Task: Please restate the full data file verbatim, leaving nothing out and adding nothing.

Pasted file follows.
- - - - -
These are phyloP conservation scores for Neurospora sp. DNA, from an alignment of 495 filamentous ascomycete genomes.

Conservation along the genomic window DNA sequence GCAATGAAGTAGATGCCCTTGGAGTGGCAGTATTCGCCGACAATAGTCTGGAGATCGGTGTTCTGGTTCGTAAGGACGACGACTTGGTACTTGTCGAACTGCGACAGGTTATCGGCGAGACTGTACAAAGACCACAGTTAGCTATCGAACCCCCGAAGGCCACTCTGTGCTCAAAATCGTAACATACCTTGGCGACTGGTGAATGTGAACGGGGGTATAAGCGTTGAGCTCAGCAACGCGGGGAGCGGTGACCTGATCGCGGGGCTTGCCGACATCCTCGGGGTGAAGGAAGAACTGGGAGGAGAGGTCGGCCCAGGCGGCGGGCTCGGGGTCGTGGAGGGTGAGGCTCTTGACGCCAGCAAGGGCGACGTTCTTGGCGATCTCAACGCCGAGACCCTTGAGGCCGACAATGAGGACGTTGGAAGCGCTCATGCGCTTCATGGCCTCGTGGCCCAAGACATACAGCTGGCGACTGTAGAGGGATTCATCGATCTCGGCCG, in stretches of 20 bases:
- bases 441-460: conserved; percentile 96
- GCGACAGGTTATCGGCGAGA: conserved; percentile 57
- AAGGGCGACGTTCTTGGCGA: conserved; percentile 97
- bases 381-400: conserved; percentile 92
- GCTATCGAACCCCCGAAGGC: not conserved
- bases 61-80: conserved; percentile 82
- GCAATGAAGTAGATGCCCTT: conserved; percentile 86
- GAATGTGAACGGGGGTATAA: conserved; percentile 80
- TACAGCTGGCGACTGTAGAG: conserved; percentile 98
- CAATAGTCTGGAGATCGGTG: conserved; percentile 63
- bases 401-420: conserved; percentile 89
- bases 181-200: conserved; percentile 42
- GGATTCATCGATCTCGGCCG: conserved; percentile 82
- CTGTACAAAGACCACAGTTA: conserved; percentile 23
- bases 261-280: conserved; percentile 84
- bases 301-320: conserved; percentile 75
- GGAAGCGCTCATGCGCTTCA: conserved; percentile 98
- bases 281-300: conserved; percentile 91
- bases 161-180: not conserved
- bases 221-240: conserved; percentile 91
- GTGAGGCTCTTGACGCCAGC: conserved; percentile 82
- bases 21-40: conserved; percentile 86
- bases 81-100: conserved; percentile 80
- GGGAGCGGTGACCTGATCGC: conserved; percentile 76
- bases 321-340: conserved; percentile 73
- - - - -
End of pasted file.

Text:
These are phyloP conservation scores for Neurospora sp. DNA, from an alignment of 495 filamentous ascomycete genomes.

Conservation along the genomic window DNA sequence GCAATGAAGTAGATGCCCTTGGAGTGGCAGTATTCGCCGACAATAGTCTGGAGATCGGTGTTCTGGTTCGTAAGGACGACGACTTGGTACTTGTCGAACTGCGACAGGTTATCGGCGAGACTGTACAAAGACCACAGTTAGCTATCGAACCCCCGAAGGCCACTCTGTGCTCAAAATCGTAACATACCTTGGCGACTGGTGAATGTGAACGGGGGTATAAGCGTTGAGCTCAGCAACGCGGGGAGCGGTGACCTGATCGCGGGGCTTGCCGACATCCTCGGGGTGAAGGAAGAACTGGGAGGAGAGGTCGGCCCAGGCGGCGGGCTCGGGGTCGTGGAGGGTGAGGCTCTTGACGCCAGCAAGGGCGACGTTCTTGGCGATCTCAACGCCGAGACCCTTGAGGCCGACAATGAGGACGTTGGAAGCGCTCATGCGCTTCATGGCCTCGTGGCCCAAGACATACAGCTGGCGACTGTAGAGGGATTCATCGATCTCGGCCG, in stretches of 20 bases:
- bases 441-460: conserved; percentile 96
- GCGACAGGTTATCGGCGAGA: conserved; percentile 57
- AAGGGCGACGTTCTTGGCGA: conserved; percentile 97
- bases 381-400: conserved; percentile 92
- GCTATCGAACCCCCGAAGGC: not conserved
- bases 61-80: conserved; percentile 82
- GCAATGAAGTAGATGCCCTT: conserved; percentile 86
- GAATGTGAACGGGGGTATAA: conserved; percentile 80
- TACAGCTGGCGACTGTAGAG: conserved; percentile 98
- CAATAGTCTGGAGATCGGTG: conserved; percentile 63
- bases 401-420: conserved; percentile 89
- bases 181-200: conserved; percentile 42
- GGATTCATCGATCTCGGCCG: conserved; percentile 82
- CTGTACAAAGACCACAGTTA: conserved; percentile 23
- bases 261-280: conserved; percentile 84
- bases 301-320: conserved; percentile 75
- GGAAGCGCTCATGCGCTTCA: conserved; percentile 98
- bases 281-300: conserved; percentile 91
- bases 161-180: not conserved
- bases 221-240: conserved; percentile 91
- GTGAGGCTCTTGACGCCAGC: conserved; percentile 82
- bases 21-40: conserved; percentile 86
- bases 81-100: conserved; percentile 80
- GGGAGCGGTGACCTGATCGC: conserved; percentile 76
- bases 321-340: conserved; percentile 73